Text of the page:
To be fair, Chicago Fire little resembles L&O, which mostly relied on self-contained episodes and focused on characters’ lives at work rather than home. It seems more inspired by War & Peace, with endless rows of characters trooping across the screen like Napoleon’s regiments trudging across the Russian steppes to their doom.
There are firemen — umm, firepersons — who are cheating on their spouses and firemen who are gay and firemen who are bankrupt and firemen who hold grudges against one another and firemen who have sex in the firehouse showers and possibly even firemen who understood the ending of The Sopranos. None of them is very interesting, and it’s actually kind of hard to tell them apart, though it is said that they include Jesse Spencer ( House), Taylor Kinney ( The Vampire Diaries) and Teri Reeves ( Three Rivers).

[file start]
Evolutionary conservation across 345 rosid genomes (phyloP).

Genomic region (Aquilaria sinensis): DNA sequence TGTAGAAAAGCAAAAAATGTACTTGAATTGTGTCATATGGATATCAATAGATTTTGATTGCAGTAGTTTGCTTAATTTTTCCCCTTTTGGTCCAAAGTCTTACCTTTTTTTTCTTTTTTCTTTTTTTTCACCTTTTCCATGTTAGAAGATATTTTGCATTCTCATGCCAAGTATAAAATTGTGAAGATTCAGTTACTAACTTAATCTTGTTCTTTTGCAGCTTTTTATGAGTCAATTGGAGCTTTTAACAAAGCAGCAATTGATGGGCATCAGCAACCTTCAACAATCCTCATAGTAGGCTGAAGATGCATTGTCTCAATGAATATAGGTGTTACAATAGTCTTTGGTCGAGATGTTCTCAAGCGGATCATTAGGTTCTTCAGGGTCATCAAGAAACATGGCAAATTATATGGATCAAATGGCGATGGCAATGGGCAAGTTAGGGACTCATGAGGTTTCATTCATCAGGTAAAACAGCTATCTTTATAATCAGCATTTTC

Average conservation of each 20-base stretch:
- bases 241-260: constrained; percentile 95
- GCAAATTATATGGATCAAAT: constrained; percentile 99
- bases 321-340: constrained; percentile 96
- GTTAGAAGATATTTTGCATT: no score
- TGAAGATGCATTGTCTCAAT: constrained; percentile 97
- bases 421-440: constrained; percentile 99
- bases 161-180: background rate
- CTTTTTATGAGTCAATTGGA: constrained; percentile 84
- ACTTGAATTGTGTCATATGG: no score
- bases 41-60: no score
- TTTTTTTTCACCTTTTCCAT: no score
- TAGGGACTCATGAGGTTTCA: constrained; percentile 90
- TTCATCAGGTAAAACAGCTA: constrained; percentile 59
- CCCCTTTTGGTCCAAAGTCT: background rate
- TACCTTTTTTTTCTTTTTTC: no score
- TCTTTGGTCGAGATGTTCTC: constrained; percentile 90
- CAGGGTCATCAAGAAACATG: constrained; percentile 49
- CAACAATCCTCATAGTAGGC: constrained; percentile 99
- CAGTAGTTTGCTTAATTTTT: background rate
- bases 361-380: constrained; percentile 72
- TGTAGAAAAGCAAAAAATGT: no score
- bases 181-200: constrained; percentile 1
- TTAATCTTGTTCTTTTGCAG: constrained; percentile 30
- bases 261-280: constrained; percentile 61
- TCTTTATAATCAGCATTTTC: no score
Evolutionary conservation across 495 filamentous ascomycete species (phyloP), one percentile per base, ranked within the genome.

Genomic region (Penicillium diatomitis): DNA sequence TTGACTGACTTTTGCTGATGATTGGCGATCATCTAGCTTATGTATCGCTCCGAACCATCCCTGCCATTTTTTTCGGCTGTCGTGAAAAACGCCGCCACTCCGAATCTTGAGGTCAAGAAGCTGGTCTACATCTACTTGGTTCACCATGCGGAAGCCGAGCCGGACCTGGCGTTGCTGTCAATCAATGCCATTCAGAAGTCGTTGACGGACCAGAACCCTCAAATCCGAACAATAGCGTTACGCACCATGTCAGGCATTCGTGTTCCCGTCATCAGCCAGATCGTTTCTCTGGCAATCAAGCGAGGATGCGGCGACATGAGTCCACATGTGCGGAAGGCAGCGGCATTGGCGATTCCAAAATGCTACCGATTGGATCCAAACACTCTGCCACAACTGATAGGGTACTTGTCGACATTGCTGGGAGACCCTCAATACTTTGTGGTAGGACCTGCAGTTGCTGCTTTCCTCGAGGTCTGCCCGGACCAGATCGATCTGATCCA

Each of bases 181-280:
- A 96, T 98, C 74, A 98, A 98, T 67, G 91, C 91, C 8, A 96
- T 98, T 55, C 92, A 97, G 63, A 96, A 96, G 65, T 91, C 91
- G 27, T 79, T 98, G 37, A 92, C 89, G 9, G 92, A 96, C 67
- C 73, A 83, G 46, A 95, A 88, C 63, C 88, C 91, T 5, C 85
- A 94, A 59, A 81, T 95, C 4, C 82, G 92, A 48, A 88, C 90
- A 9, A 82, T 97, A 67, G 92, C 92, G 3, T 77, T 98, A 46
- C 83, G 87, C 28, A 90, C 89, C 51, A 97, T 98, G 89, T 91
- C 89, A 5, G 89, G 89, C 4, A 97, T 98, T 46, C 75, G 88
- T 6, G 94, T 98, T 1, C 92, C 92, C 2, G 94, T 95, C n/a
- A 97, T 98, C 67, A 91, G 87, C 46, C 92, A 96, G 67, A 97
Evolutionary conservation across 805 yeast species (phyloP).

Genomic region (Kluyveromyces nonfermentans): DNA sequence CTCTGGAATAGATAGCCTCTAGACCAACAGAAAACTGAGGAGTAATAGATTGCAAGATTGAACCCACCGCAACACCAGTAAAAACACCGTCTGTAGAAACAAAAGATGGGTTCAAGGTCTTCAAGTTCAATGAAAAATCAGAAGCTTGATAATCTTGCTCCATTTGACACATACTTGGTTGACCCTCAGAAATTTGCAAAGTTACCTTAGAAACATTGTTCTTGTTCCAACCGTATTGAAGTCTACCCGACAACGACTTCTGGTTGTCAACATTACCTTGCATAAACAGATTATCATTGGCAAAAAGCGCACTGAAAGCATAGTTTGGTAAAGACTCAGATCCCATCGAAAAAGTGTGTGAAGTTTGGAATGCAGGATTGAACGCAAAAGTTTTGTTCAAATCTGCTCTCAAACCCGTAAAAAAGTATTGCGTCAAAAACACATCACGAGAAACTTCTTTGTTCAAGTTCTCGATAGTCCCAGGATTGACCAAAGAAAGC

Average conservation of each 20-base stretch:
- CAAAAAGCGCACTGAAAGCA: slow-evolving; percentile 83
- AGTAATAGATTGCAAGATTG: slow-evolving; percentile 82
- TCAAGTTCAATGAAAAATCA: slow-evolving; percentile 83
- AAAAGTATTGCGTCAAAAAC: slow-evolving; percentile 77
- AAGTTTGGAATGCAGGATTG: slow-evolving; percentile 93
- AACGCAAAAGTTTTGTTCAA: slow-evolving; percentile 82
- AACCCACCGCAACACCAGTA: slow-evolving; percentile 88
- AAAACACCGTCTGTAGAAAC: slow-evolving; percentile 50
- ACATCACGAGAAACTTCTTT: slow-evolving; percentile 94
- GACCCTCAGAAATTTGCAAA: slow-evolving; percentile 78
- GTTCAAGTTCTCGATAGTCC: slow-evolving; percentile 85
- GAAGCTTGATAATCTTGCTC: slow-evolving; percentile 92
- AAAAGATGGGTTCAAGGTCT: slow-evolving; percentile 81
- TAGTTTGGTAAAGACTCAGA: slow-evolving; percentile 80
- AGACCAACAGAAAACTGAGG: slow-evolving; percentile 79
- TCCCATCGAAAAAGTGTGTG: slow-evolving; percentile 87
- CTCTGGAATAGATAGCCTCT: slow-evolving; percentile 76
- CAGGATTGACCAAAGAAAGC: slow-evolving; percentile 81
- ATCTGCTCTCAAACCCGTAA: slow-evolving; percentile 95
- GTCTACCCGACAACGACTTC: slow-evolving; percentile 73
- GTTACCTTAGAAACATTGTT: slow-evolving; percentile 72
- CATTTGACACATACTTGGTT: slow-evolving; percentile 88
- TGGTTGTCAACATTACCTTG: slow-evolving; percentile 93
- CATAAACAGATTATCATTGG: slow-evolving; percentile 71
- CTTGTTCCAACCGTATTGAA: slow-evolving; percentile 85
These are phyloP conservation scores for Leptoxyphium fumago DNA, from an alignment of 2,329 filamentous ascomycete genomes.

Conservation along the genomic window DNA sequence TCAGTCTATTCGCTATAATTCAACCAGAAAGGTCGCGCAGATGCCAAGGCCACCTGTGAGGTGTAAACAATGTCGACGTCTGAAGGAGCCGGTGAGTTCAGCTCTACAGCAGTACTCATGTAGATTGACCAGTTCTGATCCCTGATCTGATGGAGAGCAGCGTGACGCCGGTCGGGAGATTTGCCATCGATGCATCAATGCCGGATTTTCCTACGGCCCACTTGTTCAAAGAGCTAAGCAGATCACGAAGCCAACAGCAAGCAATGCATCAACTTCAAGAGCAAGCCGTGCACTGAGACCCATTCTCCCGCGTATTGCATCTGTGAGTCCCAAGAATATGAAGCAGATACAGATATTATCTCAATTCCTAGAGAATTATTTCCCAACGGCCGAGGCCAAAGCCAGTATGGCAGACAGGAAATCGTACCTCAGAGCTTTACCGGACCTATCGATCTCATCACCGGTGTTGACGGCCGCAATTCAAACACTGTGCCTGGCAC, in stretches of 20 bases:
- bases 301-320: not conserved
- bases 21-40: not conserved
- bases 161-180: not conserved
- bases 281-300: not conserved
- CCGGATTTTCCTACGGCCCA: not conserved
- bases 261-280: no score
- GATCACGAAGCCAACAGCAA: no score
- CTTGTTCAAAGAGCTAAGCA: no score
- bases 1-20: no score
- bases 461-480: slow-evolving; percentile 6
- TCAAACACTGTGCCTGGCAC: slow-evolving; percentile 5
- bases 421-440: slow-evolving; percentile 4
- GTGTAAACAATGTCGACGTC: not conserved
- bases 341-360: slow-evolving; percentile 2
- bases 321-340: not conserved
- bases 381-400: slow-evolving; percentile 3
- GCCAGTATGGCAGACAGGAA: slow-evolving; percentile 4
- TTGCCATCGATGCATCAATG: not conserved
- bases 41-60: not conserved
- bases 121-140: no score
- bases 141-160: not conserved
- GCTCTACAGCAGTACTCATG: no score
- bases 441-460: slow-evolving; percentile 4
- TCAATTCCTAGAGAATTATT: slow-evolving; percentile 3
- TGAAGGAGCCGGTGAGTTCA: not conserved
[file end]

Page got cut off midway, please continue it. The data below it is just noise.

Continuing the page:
The CW’s Arrow isn’t really bad, it just is what it is — a comic book. Based on a DC Comics character who goes back to the 1940s and more recently was one of the resident superheroes on The CW’s Smallville, Arrow follows a slightly altered but recognizable mythos in which trashy, club-hopping playboy Oliver Queen is lost at sea for five years and presumed dead.
But he returns with a lot of scars, broken bones and odd semi-super-powers, including the ability to shoot bouncing tennis balls out of the air with a crossbow, which will doubtless come in handy in some future episode in which Roger Federer and Andy Murray turn into arch-criminals.
Arrow has a rather stylish neo-Goth look, and Stephen Amell (who played a dim-bulb gigolo in Hung) neatly balances his portrayal of Arrow between camp and Saturday-matinee ingenuousness.
Fanboys could do worse.